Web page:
Alentejo Portugal is a hidden gem aka region of Portugal. When I mention the name, people look at me quizzically because frankly, they’ve never heard of it. Porto? Sure. Lisbon? Definitely. But Alentejo is a mystery to most people; it’s waiting to be discovered as it’s full of rich culture and tradition. These are the 5 towns you cannot miss in Alentejo Portugal!
5 Towns You Cannot Miss in the Alentejo Region of Portugal
Évora is one of the bigger cities in the Alentejo region and is located about an hour and a half from Lisbon. It has more industry, more jobs and thus more tourists than many of the other villages. It was still a very quiet city when compared to other European destinations like Positano, Oia or another place of equivalent size.
This city has several attractions for the visitor: a bone chapel, a cathedral with beautiful views overlooking the city, an ancient Roman temple that sits in the middle of a square and Neolithic stones dating back to thousands of years before Christ. Evora has several beautiful hotels for your overnight stay, including the 5 star convent-turned-hotel called Convento do Espinheiro.
Monsaraz is an Alentejano medieval village with white washed buildings and cobblestone streets. It’s very idyllic and can be toured in just a few short hours. Once you arrive in the town, you’ll have to park your car outside the gate and walk in. Monsaraz is a car-free area for visitors.
There are several shops at the entrance; one of our favorites is Thierry’s herb shop; it’s the first shop on the left once you enter the gate. He has an extensive collection of herbs and foodie items. Continue along the path and you’ll find yourself weaving your way through empty residential streets and a few artist shops. Monsaraz also features a castle that you can walk into and explore.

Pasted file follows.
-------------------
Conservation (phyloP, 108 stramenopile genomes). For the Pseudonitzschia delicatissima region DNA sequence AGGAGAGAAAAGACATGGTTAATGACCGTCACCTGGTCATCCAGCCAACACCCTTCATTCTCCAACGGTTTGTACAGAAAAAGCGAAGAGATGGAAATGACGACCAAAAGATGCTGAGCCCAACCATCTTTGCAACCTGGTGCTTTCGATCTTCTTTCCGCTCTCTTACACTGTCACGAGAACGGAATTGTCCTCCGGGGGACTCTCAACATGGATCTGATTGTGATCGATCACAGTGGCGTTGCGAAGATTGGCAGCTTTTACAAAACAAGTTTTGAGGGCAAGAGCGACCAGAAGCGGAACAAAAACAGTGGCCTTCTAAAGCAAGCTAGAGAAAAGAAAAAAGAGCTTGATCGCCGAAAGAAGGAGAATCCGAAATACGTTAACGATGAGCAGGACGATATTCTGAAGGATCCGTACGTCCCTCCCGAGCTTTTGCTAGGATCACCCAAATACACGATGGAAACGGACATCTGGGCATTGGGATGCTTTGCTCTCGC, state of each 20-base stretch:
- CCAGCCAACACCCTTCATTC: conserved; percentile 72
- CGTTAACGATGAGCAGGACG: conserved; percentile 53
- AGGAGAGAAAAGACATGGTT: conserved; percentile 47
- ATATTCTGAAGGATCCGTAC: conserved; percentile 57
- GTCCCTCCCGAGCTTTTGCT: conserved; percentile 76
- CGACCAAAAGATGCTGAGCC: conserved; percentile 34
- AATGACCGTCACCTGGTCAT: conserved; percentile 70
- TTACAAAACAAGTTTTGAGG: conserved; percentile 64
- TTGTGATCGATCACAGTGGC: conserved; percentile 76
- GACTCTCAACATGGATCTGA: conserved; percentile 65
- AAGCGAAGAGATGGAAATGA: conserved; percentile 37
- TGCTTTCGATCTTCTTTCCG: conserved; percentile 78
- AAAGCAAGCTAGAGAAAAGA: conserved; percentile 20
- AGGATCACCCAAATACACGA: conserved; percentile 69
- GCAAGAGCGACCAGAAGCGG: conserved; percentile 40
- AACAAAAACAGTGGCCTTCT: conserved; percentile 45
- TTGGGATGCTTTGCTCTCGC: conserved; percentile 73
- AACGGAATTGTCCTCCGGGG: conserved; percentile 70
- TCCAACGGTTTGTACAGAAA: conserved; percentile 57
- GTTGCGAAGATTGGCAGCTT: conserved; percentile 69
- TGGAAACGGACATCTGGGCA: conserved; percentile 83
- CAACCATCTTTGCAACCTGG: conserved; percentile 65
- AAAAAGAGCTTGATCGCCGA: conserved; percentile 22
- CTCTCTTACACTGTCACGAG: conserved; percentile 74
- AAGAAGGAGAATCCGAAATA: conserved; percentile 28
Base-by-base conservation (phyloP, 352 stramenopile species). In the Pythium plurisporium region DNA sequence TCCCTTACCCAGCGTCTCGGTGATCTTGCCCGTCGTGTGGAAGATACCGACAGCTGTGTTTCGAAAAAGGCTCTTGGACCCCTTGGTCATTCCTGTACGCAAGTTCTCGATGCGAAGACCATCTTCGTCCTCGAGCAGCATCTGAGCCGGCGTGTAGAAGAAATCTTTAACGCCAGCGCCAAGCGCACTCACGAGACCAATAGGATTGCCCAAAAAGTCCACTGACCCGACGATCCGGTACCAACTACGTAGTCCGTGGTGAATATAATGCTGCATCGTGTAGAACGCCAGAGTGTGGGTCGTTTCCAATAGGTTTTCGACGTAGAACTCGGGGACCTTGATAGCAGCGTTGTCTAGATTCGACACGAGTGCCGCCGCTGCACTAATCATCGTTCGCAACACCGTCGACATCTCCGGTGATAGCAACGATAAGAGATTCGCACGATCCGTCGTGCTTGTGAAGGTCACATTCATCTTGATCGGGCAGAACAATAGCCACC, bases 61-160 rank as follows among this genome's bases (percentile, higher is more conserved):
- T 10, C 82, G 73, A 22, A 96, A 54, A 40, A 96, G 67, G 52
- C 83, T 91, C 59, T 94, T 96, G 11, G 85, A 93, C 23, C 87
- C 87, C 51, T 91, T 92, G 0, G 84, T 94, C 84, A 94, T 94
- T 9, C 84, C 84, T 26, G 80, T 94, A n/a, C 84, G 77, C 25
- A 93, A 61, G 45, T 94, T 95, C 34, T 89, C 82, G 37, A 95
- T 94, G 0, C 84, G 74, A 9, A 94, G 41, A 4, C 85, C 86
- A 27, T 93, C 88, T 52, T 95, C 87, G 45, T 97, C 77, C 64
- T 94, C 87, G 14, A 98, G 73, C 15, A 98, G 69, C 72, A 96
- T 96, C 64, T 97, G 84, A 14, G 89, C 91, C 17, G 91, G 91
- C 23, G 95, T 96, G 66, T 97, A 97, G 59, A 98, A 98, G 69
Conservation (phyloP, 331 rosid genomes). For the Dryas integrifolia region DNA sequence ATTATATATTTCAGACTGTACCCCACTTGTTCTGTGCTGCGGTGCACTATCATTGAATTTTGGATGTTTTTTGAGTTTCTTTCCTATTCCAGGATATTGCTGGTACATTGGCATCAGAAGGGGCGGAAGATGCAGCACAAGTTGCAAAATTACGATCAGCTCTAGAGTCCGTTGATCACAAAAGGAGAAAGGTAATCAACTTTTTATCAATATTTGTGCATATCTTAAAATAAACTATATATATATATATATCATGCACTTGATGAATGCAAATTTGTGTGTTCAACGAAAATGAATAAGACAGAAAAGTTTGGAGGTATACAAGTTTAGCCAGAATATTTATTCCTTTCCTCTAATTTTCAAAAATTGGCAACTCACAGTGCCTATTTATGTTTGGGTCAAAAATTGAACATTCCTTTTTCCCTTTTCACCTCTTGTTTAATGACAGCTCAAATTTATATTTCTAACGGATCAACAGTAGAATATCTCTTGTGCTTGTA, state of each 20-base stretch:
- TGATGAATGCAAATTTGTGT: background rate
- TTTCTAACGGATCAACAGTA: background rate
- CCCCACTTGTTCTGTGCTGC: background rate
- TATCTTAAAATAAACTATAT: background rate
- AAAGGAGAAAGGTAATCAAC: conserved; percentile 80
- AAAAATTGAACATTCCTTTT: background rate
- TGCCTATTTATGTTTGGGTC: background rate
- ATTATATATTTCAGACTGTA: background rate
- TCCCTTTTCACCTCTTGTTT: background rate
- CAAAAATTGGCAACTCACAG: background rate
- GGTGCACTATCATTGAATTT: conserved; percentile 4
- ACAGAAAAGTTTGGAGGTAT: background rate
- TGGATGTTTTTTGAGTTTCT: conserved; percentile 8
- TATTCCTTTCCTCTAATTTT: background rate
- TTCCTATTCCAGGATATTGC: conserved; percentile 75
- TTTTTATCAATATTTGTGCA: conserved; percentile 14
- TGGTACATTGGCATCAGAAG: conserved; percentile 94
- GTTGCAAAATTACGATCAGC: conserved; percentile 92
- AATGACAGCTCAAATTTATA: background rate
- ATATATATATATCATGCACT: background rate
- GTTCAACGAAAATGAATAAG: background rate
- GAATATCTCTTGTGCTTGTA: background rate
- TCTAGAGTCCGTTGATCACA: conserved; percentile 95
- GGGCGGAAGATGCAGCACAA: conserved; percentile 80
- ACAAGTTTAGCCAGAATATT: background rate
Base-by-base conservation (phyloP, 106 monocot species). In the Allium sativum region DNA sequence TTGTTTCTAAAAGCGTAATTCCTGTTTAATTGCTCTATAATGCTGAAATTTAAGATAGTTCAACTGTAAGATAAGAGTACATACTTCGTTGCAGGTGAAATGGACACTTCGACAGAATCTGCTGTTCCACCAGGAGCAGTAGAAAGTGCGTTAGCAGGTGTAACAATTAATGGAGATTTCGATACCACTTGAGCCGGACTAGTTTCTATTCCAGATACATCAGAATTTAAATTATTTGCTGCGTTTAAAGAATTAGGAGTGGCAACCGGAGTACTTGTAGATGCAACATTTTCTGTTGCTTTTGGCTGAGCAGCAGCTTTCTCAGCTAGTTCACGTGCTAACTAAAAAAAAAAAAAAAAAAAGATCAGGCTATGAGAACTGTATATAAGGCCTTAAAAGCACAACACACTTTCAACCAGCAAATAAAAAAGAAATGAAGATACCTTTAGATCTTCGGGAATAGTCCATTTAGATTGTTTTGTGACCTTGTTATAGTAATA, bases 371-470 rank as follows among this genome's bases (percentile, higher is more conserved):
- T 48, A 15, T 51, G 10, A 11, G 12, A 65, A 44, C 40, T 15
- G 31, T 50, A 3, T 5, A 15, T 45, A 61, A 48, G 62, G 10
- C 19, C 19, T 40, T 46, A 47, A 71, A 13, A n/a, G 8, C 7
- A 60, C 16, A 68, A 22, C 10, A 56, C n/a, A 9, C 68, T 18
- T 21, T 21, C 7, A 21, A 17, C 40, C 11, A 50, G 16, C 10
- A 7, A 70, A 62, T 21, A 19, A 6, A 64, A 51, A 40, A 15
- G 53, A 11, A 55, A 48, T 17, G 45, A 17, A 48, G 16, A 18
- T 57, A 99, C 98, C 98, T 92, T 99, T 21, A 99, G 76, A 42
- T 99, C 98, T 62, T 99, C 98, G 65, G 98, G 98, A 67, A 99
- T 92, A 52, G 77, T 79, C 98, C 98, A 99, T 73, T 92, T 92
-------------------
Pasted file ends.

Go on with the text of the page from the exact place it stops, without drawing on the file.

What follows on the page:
Marvão is another Alentejo medieval village that sits on a hill surrounded by walls. This town sports a castle (small fee charged) and beautiful mountain views all around. You can walk through the streets after you tour the castle. Driving through the town is not recommended so you’ll have to grab parking on the outside of the city.
There’s a beautiful little chapel/church with pretty tiles called Convento de Nossa Senhora da Estrela so make sure you peek in.
Elvas is a bit bigger than Marvão and Monsaraz. It is known for its fort, Fort of Graça. This fort has a fascinating history and has never been breached due to its elaborate defensive structure. The tour guide takes you through some pretty interesting facts and really makes touring the castle fun. Elvas also features an interesting aqueduct.
Driving through Elvas is a bit of a pain; if you’re staying at the Santa Luzia Hotel Pousada, you can actually just walk up to the city from the bottom. It’s only about 10 minutes and is a very pleasant stroll. Otherwise, you will have to find parking at the top (driving in the city is fairly difficult as there really isn’t much room to maneuver in the streets).
5. Castelo de Vide
The last town you can’t miss in Alentejo is Castelo de Vide. This was probably our favorite town because of how traditional and non-touristy it felt. Walking the streets was so memorable: we saw several ladies huddled together chatting about their day, a few kids laughed and played, a pup trotted past us intent on getting to his owner. It was the epitome of charm and is one of the most photogenic places in Alentejo.
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